Thank you Lee, Christine, Ella and Jenn for your heart-warming comments. Lee was actually looking for the process of my last LO. I tried holding it back so as not to let anyone know how clumsy I am when it comes to scrapping. But since you liked it, you gave me enough courage to spill the beans, so to speak.
First of all, it is no secret that I am a confessed scrap lifter. I got the inspiration of my last LO from an article of Renae Clark in Memory Makers’ magazine February 2007 issue. What everyone doesn’t know though is that I’m notoriously stingy when it comes to my scrapbook materials. Just to show you how far gone I am about this quirky habit, look at the back of my LO (see left). I know, I’m just making life difficult for myself but I do find thrills in saving up scraps for my next project. They do call this hobby ‘scrap’ booking, right?
Moving on to my confession: After cutting out and setting aside all the sections which are supposedly covered by the other pps, I get over-zealous to re-assemble the pieces back together. Which leads me to a recurring pitfall: Due to my eagerness, I usually forget to distress or ink the edges of the pps. By the time I realize it, the pieces are permanently stuck together. Being used to this dilemma, I quickly go into what I call my let’s-see-you-get-yourself-out-of-this-mess mode.
My usual solution for this blunder is to tape the sides of the cs I wish to protect from the ink. But before sticking the magic tape to the cs, I run it through my clothes several times so as to make it less tacky. Since I cannot swipe the stamp pad, I use a dabbing motion to slowly ink the side of the pps. Using the pointed tip of the Petal Point Colorbox stamp pad, I do a finishing swipe on the outermost edges to make it darker. I then remove the tape and do a little dance of joy for yet another successful recovery.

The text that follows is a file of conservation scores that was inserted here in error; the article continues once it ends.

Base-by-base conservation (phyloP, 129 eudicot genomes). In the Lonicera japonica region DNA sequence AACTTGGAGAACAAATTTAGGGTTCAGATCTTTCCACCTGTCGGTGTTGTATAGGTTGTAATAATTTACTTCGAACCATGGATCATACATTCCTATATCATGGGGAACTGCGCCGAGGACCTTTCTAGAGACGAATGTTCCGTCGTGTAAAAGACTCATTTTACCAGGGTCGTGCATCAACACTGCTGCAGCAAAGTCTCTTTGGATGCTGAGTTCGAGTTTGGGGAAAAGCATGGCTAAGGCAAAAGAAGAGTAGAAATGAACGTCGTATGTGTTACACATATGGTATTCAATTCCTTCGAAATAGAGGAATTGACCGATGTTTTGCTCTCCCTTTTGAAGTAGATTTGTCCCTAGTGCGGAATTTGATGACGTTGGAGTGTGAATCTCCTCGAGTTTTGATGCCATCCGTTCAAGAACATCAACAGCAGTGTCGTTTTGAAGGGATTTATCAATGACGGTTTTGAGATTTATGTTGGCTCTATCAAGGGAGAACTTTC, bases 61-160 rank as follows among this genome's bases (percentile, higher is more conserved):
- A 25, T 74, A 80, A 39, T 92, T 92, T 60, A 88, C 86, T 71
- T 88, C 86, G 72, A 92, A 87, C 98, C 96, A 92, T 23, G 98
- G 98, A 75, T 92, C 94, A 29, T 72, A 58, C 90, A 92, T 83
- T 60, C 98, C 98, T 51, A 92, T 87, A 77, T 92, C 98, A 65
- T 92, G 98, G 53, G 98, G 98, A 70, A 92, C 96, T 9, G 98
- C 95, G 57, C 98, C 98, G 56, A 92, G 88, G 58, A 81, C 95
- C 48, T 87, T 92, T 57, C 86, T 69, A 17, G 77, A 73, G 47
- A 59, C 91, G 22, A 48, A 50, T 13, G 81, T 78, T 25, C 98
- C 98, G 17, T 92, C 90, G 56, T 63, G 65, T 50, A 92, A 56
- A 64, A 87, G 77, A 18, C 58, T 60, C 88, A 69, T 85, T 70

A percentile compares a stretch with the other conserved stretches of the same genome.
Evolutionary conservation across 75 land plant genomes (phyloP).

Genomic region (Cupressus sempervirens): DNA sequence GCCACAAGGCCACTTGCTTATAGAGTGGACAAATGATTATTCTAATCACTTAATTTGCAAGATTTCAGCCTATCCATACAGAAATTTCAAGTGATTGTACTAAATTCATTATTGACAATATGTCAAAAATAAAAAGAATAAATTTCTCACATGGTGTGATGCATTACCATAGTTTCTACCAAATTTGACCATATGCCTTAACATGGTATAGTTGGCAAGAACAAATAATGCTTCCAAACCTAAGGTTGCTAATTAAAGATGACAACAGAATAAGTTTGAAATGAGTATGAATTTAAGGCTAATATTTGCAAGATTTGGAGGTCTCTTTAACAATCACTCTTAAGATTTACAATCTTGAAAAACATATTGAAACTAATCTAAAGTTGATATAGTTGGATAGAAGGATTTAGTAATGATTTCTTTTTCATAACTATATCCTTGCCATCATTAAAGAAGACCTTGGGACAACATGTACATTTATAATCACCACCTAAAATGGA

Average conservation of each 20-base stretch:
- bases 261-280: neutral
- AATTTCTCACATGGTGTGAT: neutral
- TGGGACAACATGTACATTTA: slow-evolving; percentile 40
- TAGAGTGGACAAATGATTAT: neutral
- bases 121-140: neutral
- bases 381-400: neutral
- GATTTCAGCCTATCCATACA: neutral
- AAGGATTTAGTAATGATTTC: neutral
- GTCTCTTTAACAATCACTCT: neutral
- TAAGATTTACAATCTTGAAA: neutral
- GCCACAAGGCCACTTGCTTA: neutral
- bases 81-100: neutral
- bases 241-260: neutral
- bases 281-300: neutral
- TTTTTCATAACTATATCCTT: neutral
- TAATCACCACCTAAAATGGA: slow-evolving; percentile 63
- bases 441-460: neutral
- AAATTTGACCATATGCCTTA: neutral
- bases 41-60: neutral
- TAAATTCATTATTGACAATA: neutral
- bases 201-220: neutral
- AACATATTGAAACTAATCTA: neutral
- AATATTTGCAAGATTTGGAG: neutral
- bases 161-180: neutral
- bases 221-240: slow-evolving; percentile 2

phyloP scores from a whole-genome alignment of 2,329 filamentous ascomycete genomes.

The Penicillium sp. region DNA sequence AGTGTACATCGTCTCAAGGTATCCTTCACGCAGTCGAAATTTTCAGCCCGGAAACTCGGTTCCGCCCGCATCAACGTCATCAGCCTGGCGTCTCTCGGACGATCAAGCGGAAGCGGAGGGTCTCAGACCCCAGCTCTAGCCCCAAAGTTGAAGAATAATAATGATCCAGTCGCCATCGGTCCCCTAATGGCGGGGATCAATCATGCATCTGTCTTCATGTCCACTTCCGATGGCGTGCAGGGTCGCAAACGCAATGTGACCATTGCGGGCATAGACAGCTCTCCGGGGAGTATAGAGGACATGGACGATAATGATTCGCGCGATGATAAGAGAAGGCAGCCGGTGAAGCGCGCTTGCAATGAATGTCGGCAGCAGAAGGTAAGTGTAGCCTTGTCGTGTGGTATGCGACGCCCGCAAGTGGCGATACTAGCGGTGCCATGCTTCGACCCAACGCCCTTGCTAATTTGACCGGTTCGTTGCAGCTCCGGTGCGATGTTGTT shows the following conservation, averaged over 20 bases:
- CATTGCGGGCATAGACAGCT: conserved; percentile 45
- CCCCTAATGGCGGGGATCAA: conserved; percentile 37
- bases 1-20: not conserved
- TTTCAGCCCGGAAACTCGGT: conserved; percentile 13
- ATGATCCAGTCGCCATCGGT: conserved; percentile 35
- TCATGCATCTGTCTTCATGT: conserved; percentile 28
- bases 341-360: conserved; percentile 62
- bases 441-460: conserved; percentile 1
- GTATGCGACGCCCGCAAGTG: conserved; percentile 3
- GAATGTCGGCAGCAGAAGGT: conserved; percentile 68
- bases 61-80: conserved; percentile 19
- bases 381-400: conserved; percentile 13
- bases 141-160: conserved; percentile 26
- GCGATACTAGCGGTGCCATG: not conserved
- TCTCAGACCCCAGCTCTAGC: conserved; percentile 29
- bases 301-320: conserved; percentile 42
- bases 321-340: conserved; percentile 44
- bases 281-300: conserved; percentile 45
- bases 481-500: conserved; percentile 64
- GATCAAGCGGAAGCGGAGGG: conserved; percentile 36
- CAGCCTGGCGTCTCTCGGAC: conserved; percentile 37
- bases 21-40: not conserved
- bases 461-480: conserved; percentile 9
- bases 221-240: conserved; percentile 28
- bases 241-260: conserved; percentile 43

Now for this particular LO, no sooner had I taken myself out of a sticky situation, I quickly jumped in to another one. I had this bright idea to use the reverse side of the Scrapbook Walls plaid pps as a matt for my photo. So I went and cut the matt from my LO ‘horizontally’. Only to realize later that when I re-attach the matted photo ‘vertically’, there would be a 1-1/2” gap on the side. (Doh!)
It’s a good thing I remembered that I have some mulberry paper. It was a gift from my sister over 5 years ago when I initially started scrap booking. I never got the nerve to use it till now so I was amazed at how easy it was to use. All I did was cut it to size, wet the edges and pinched off the wet section, leaving a softly, frayed edges.
I then move on to attach my big prima flower. While adjusting the ribbon, I was again struck with a bright idea: Why not cut off two petals on each side of the flower? This way, the ribbon can lay flat on the paper. Without thinking much about it, I snipped off the petals. (Double-Doh!) The ribbon did lay flat but the flower looked really odd. It’s a good thing I was able to re-attach the petals and simply hid my mistake behind a chipboard tag.
Now, mind you, not all of my boo-boos are entirely my fault. Sometimes it was purely bad luck. As is the case with the rub-ons unintentionally sticking smack, right center on the glued photograph. I tried using magic tape to pick up the renegade rub-on but I only ended up pushing it in and ruining my glossy picture (Oh, man!).
I eventually decided to reprint my photograph. By now, Murphy’s Law was going on overtime: I somehow cropped the picture 1/4 of an inch smaller than the original one, so I cannot overlap it onto the ruined photo (Aarrrgh). Good thing I had a spark of inspiration from CH Herrin. I tilted the photo and made it seem like I intentionally planned all along to super-impose the 2 identical pictures (Whew! Thanks CH).
Tired yet rejuvenated by the sight of a finished LO, I reflected on what I went through. On hind-sight, I believe it is a good thing I made all these mistakes because, one, I got to discover new techniques for distressing (not just myself but the paper, as well). Two, I was forced to use my mulberry paper. Three, I got creative in order to hide all my mistakes – and best of all, my LO looked better than I initially intended it to be. Now, isn’t that a happy ending?